WP106 Whose integration?

Bryers, Winstanley & Cooke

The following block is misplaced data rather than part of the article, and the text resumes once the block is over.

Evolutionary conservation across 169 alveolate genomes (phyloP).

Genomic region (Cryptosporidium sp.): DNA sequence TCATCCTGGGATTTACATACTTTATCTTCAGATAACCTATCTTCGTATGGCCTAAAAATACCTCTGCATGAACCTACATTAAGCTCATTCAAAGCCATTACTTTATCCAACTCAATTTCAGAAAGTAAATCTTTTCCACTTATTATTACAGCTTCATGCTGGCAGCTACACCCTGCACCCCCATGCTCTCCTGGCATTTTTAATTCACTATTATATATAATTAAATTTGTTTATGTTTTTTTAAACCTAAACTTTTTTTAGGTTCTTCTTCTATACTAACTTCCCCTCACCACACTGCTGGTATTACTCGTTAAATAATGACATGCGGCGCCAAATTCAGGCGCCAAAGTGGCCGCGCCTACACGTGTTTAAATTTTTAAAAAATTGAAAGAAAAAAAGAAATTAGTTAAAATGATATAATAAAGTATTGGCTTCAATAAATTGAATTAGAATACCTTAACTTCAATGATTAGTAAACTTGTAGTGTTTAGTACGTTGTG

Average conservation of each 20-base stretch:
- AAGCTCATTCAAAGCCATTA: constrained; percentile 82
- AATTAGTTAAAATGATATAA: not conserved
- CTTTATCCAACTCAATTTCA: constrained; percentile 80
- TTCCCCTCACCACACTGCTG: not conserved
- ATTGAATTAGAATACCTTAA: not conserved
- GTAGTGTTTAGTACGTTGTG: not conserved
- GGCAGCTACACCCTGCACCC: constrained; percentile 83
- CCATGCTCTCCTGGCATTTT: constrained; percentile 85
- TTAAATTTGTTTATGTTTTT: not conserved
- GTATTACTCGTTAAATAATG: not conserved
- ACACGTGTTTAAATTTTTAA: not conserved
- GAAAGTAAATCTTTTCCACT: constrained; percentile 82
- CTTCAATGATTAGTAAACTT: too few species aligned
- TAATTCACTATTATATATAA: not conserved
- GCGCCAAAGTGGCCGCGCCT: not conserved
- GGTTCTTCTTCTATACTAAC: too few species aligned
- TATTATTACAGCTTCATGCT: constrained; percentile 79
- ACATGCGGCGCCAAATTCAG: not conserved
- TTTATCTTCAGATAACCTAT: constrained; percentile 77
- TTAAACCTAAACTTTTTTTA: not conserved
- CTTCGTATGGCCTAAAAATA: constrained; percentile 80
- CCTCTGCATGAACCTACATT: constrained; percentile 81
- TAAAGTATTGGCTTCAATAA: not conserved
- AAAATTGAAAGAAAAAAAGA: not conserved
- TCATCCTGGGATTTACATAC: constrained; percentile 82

What does the term ?integration? mean to adult ESOL learners? What facilitates their sense of belonging in the UK? What are the barriers they face? What are their opinions about anti-migrant policy and rhetoric? The ?Whose Integration? project explored these questions over a period of five weeks in two ESOL classes, using a participatory approach. This report shows that students found ?integration? a difficult term to define, but nevertheless a pertinent one. They expressed anxiety about ways of belonging to their local communities and about how to position themselves in relation to religious, gender, economic and ethnic categories. It also shows that migrants face material barriers to integration such as racism, poverty and immigration status. The classroom data suggested that ?integration? is not a fixed state which people attain or fail to attain, but is instead a dynamic process. In the classroom, students and teachers alike were involved in the act of integrating, dealing with difference, dissent and commonality within and across ethnic groups. Students and teachers displayed multiple identities and allegiances which were national, local, gender based and religious, not all of which were equally salient at all times. Participatory ESOL classes offered a challenging, but safe environment for critical debate and discussion, which in turn, fostered the development of language beyond students? designated levels. The report concludes that integration is not a one-way street, or even a two-way street between migrant and ?host? community but is as complex and multi-directional as a ?Spaghetti Junction?.